Whatever you do, never overstate your case. If your client has medical or psychological conditions that are unrelated to his injury, admit to the jury that, “We’re not claiming your dementia was in any way caused by the crash [never use the ugly word, “accident”]”.

Your 12-Week Plan for Trial

Twelve weeks before trial, you should map out a week-by-week plan of things that need to get done to prepare for trial. Sit down with your paralegal and secretary and set up a plan for what each person must do:

  • Serve a motion in limine re: client’s criminal convictions.
  • Edit video depositions of defense employees for trial presentation.
  • Conduct a focus group on any comparative fault issue.
  • Meet with your trial consultant.

Serve your proposed jury charge, statement of contentions and verdict sheet for the submissions to the court.

Review the 12-Week Plan every week with your staff to make sure everyone’s doing what they’re supposed to do. Adjust and make changes to the 12-Week Plan as necessary, but don’t let your other cases get in the way of your trial preparation. One week before trial, you and your team will be locked, loaded and ready for trial…and you won’t be scrambling to get stuff done.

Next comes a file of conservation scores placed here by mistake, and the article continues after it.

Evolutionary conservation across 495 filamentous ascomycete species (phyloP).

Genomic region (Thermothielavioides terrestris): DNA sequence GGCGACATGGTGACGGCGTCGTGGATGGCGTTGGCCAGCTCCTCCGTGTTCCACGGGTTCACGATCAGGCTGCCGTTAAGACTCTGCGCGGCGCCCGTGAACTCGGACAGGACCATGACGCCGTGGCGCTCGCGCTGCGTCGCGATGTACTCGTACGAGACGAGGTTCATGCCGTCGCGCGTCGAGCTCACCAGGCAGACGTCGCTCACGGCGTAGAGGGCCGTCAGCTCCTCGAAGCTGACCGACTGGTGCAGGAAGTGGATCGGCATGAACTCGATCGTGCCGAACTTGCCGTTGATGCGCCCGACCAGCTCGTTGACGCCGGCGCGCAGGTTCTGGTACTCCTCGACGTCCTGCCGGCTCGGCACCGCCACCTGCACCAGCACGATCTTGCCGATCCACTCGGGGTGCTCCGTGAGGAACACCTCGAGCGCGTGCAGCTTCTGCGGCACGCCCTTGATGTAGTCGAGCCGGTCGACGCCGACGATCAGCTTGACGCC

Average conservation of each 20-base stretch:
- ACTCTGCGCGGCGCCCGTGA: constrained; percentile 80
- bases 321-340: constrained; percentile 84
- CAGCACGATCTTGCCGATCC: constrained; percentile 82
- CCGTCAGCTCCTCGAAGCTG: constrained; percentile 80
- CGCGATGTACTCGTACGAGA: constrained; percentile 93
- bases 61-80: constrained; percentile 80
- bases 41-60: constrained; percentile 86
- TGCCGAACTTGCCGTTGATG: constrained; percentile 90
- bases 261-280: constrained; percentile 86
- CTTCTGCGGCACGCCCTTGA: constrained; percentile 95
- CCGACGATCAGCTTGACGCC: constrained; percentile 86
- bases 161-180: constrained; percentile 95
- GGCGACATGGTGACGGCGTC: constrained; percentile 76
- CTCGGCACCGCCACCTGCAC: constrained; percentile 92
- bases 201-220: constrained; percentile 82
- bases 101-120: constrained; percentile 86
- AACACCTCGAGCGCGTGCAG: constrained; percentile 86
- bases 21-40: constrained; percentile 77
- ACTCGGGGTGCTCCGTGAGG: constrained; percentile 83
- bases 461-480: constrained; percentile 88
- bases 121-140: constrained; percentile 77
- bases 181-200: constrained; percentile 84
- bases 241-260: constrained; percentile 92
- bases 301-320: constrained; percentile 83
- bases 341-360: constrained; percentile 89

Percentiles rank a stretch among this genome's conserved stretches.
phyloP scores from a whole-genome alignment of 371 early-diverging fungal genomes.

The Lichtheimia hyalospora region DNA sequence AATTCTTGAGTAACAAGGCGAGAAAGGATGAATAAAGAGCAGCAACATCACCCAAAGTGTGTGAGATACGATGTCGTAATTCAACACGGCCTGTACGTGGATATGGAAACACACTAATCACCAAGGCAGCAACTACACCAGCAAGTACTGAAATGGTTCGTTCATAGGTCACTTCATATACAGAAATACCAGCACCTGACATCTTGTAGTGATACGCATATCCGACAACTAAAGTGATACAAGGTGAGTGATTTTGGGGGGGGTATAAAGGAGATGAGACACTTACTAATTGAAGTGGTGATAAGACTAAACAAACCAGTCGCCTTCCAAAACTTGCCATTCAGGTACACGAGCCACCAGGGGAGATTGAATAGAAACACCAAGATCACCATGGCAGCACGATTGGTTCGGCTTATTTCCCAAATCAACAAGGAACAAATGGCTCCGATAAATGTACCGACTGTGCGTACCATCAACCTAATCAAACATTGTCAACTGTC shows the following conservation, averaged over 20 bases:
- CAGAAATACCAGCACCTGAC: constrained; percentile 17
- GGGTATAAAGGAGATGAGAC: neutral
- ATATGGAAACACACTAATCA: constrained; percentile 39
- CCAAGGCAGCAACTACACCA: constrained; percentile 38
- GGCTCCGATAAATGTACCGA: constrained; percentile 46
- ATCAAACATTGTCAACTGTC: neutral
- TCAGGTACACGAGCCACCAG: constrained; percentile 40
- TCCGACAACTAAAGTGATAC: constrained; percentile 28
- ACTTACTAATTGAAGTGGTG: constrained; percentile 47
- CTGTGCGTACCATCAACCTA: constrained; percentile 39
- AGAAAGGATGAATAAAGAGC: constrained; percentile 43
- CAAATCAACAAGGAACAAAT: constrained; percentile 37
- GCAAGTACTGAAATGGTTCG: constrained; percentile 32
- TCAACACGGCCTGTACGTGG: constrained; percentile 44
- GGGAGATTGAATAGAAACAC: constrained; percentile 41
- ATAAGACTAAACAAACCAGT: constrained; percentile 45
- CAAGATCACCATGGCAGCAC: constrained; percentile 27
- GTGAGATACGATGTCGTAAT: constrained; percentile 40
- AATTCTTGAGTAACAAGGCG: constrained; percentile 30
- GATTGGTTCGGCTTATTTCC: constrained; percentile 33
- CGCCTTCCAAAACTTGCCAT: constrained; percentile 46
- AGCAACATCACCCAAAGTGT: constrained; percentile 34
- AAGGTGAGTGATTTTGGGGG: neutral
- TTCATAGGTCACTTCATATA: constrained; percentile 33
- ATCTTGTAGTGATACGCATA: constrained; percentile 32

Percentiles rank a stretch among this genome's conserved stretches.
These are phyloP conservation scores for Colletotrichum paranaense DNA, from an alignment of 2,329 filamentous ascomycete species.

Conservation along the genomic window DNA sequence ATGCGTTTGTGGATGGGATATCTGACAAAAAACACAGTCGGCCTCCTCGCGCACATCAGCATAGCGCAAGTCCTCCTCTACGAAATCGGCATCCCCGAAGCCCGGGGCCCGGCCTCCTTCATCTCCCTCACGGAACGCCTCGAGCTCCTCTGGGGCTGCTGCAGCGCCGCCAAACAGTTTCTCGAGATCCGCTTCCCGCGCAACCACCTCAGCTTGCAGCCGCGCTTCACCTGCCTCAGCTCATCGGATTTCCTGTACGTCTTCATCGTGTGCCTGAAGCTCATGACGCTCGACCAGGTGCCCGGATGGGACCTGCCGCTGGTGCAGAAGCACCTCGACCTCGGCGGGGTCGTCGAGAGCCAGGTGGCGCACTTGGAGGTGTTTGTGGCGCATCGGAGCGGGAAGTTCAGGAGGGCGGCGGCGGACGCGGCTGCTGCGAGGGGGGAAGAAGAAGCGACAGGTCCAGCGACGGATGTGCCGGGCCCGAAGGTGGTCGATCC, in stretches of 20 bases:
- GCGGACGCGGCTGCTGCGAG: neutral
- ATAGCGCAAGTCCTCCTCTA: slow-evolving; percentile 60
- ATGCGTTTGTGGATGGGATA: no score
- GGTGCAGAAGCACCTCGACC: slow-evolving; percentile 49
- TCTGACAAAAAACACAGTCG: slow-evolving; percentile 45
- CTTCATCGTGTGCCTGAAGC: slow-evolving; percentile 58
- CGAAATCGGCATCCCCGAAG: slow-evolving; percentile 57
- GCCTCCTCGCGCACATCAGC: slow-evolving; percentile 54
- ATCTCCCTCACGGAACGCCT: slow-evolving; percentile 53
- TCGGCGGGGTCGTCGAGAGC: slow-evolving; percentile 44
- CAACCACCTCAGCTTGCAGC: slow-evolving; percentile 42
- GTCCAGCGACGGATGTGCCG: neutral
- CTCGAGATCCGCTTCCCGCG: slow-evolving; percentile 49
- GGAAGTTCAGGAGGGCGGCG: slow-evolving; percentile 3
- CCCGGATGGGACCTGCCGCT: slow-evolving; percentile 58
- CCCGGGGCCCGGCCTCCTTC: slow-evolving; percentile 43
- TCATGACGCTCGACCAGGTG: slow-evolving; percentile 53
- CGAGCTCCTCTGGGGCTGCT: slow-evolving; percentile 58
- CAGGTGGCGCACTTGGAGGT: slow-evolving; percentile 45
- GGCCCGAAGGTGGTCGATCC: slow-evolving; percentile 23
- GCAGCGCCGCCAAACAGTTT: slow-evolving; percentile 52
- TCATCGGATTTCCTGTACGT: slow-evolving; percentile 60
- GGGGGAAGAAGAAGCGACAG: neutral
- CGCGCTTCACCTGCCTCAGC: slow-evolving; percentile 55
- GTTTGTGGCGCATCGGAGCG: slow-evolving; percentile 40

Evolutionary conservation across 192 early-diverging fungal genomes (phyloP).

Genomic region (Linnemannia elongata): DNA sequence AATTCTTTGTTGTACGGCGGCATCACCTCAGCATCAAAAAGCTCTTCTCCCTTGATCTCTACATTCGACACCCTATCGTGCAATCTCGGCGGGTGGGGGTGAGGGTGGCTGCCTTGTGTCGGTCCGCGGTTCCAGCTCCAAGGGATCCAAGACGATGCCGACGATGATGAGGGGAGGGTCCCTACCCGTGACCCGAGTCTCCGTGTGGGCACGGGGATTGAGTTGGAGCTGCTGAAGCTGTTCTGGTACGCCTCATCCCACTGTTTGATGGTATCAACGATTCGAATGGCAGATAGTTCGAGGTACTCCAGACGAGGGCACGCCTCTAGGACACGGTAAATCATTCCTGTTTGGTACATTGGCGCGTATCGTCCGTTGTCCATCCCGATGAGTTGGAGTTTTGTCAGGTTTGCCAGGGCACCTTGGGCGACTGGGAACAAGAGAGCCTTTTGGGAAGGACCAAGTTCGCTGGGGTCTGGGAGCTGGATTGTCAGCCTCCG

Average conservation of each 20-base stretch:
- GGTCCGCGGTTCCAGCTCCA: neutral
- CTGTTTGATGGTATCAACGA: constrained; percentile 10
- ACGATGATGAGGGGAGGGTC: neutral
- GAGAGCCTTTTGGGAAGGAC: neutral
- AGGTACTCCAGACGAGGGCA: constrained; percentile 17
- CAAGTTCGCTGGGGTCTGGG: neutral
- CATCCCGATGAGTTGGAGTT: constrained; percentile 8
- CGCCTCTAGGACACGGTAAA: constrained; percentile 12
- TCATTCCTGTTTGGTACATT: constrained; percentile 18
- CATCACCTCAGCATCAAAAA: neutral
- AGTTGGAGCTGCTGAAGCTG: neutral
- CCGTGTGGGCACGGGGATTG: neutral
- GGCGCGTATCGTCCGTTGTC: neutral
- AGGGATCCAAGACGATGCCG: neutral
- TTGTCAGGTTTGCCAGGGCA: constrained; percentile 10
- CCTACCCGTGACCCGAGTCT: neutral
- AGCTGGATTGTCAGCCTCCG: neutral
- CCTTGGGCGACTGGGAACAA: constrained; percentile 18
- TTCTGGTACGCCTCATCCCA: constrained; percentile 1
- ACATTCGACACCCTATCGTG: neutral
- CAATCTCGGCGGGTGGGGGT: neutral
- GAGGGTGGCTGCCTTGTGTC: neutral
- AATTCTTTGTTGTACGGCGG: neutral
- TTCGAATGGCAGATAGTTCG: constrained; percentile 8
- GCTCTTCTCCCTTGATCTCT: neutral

You should stipulate into evidence all of your exhibits with defense counsel before trial. The exhibits should be pre-marked by the court reporter, admitted into evidence by stipulation with defense counsel and offered into evidence before your trial begins. Phew, you’ve got one less thing to worry about.

Trying Cases on a Budget

Get firm budgets for all of the expenses of the trial. For expert witnesses, the budget should include:

  • Expenses for travel and hotel.
  • Fee for their review of the medical records and deposition transcripts.
  • Fee for one day of trial testimony.

Don’t let the expert off with a ballpark estimate of their fees. Get the budget in writing from your client so if he hits you with an enormous bill after the trial, you’ve can hold his feet to the fire for overbilling you. You must know exactly what the trial is going to cost and you should have a firm budget of trial expenses at least one week before trial.

Show Me, Don’t Tell Me

Jurors remember very little of what they hear and a much more of what they see. You want to get the jury to visualize everything.

“I hear and I forget. I see and I remember.” - Confucius

Medical illustrations and timelines are just scratching the surface of Show Me, Don’t Tell Me. Have your client’s personal aide show you how she bathes and toilets your disabled client—yes, have them bring the toilet and do a mini-Show and Tell. Now the jurors are getting an inside seat to your client’s everyday problems.

Most trial lawyers forget the jury after opening statements. Big Mistake! You want to make the jurors part of every part of the trial and look at the jurors when you cross-examine defense witnesses. Jurors will love you for making them a part of the trial and they will reward you with eye contact, nods of their heads, and just maybe they won’t doze off.

Don’t be the Biggest A-Hole in the Courtroom